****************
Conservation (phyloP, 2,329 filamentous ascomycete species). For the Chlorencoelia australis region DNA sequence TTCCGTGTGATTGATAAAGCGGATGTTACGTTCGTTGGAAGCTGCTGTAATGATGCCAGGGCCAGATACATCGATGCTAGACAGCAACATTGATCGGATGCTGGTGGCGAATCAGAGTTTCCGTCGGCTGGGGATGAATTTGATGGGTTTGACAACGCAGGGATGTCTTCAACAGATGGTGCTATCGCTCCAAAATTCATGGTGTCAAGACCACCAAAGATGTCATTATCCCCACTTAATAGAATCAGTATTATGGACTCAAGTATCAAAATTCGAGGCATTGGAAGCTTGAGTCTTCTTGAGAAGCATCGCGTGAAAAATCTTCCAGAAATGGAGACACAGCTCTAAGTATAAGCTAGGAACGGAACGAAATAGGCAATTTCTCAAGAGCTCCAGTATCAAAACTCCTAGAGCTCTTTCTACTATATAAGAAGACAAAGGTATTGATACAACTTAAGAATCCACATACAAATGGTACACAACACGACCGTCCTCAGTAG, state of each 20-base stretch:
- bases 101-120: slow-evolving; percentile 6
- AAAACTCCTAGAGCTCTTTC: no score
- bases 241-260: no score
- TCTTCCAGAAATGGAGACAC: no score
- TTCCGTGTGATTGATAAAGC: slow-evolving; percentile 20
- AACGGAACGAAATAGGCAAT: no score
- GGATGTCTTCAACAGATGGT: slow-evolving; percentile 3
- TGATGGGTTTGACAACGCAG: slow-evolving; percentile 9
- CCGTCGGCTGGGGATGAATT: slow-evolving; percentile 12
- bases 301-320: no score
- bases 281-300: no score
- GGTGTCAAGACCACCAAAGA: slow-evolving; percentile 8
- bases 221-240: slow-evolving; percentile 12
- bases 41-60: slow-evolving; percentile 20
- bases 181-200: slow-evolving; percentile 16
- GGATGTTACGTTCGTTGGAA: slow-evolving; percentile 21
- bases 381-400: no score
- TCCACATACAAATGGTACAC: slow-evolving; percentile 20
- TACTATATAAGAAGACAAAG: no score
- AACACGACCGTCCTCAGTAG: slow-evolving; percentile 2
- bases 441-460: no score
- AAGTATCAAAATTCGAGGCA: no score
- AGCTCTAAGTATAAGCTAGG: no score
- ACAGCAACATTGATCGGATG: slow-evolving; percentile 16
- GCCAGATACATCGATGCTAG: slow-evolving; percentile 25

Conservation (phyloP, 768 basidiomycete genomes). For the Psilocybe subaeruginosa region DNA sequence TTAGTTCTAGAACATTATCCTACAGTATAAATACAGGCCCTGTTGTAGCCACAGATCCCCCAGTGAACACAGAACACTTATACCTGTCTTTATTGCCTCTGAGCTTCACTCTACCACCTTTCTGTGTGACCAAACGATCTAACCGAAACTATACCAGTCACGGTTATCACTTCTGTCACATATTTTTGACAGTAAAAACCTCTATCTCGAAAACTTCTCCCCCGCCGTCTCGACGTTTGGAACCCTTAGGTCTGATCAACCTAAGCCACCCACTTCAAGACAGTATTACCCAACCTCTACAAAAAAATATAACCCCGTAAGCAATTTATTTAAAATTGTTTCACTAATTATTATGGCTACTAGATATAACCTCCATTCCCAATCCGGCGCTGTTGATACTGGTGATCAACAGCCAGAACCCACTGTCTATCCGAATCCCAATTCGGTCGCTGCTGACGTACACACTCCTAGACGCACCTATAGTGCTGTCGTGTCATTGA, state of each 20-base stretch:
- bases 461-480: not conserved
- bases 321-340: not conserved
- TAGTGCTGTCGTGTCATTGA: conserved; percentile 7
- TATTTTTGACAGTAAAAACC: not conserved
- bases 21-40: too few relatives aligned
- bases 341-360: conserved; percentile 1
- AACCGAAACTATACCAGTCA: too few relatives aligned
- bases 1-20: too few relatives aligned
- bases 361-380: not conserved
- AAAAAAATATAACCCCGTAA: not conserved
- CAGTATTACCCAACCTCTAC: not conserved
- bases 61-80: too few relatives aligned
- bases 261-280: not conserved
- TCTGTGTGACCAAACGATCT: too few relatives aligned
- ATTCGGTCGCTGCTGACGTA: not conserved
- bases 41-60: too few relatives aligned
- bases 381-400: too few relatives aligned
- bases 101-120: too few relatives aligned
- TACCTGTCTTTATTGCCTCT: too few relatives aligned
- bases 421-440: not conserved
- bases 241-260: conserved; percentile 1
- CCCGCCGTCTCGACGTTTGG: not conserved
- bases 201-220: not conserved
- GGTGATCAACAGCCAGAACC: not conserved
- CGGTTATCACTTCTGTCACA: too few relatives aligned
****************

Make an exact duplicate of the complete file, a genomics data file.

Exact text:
Conservation (phyloP, 2,329 filamentous ascomycete species). For the Chlorencoelia australis region DNA sequence TTCCGTGTGATTGATAAAGCGGATGTTACGTTCGTTGGAAGCTGCTGTAATGATGCCAGGGCCAGATACATCGATGCTAGACAGCAACATTGATCGGATGCTGGTGGCGAATCAGAGTTTCCGTCGGCTGGGGATGAATTTGATGGGTTTGACAACGCAGGGATGTCTTCAACAGATGGTGCTATCGCTCCAAAATTCATGGTGTCAAGACCACCAAAGATGTCATTATCCCCACTTAATAGAATCAGTATTATGGACTCAAGTATCAAAATTCGAGGCATTGGAAGCTTGAGTCTTCTTGAGAAGCATCGCGTGAAAAATCTTCCAGAAATGGAGACACAGCTCTAAGTATAAGCTAGGAACGGAACGAAATAGGCAATTTCTCAAGAGCTCCAGTATCAAAACTCCTAGAGCTCTTTCTACTATATAAGAAGACAAAGGTATTGATACAACTTAAGAATCCACATACAAATGGTACACAACACGACCGTCCTCAGTAG, state of each 20-base stretch:
- bases 101-120: slow-evolving; percentile 6
- AAAACTCCTAGAGCTCTTTC: no score
- bases 241-260: no score
- TCTTCCAGAAATGGAGACAC: no score
- TTCCGTGTGATTGATAAAGC: slow-evolving; percentile 20
- AACGGAACGAAATAGGCAAT: no score
- GGATGTCTTCAACAGATGGT: slow-evolving; percentile 3
- TGATGGGTTTGACAACGCAG: slow-evolving; percentile 9
- CCGTCGGCTGGGGATGAATT: slow-evolving; percentile 12
- bases 301-320: no score
- bases 281-300: no score
- GGTGTCAAGACCACCAAAGA: slow-evolving; percentile 8
- bases 221-240: slow-evolving; percentile 12
- bases 41-60: slow-evolving; percentile 20
- bases 181-200: slow-evolving; percentile 16
- GGATGTTACGTTCGTTGGAA: slow-evolving; percentile 21
- bases 381-400: no score
- TCCACATACAAATGGTACAC: slow-evolving; percentile 20
- TACTATATAAGAAGACAAAG: no score
- AACACGACCGTCCTCAGTAG: slow-evolving; percentile 2
- bases 441-460: no score
- AAGTATCAAAATTCGAGGCA: no score
- AGCTCTAAGTATAAGCTAGG: no score
- ACAGCAACATTGATCGGATG: slow-evolving; percentile 16
- GCCAGATACATCGATGCTAG: slow-evolving; percentile 25

Conservation (phyloP, 768 basidiomycete genomes). For the Psilocybe subaeruginosa region DNA sequence TTAGTTCTAGAACATTATCCTACAGTATAAATACAGGCCCTGTTGTAGCCACAGATCCCCCAGTGAACACAGAACACTTATACCTGTCTTTATTGCCTCTGAGCTTCACTCTACCACCTTTCTGTGTGACCAAACGATCTAACCGAAACTATACCAGTCACGGTTATCACTTCTGTCACATATTTTTGACAGTAAAAACCTCTATCTCGAAAACTTCTCCCCCGCCGTCTCGACGTTTGGAACCCTTAGGTCTGATCAACCTAAGCCACCCACTTCAAGACAGTATTACCCAACCTCTACAAAAAAATATAACCCCGTAAGCAATTTATTTAAAATTGTTTCACTAATTATTATGGCTACTAGATATAACCTCCATTCCCAATCCGGCGCTGTTGATACTGGTGATCAACAGCCAGAACCCACTGTCTATCCGAATCCCAATTCGGTCGCTGCTGACGTACACACTCCTAGACGCACCTATAGTGCTGTCGTGTCATTGA, state of each 20-base stretch:
- bases 461-480: not conserved
- bases 321-340: not conserved
- TAGTGCTGTCGTGTCATTGA: conserved; percentile 7
- TATTTTTGACAGTAAAAACC: not conserved
- bases 21-40: too few relatives aligned
- bases 341-360: conserved; percentile 1
- AACCGAAACTATACCAGTCA: too few relatives aligned
- bases 1-20: too few relatives aligned
- bases 361-380: not conserved
- AAAAAAATATAACCCCGTAA: not conserved
- CAGTATTACCCAACCTCTAC: not conserved
- bases 61-80: too few relatives aligned
- bases 261-280: not conserved
- TCTGTGTGACCAAACGATCT: too few relatives aligned
- ATTCGGTCGCTGCTGACGTA: not conserved
- bases 41-60: too few relatives aligned
- bases 381-400: too few relatives aligned
- bases 101-120: too few relatives aligned
- TACCTGTCTTTATTGCCTCT: too few relatives aligned
- bases 421-440: not conserved
- bases 241-260: conserved; percentile 1
- CCCGCCGTCTCGACGTTTGG: not conserved
- bases 201-220: not conserved
- GGTGATCAACAGCCAGAACC: not conserved
- CGGTTATCACTTCTGTCACA: too few relatives aligned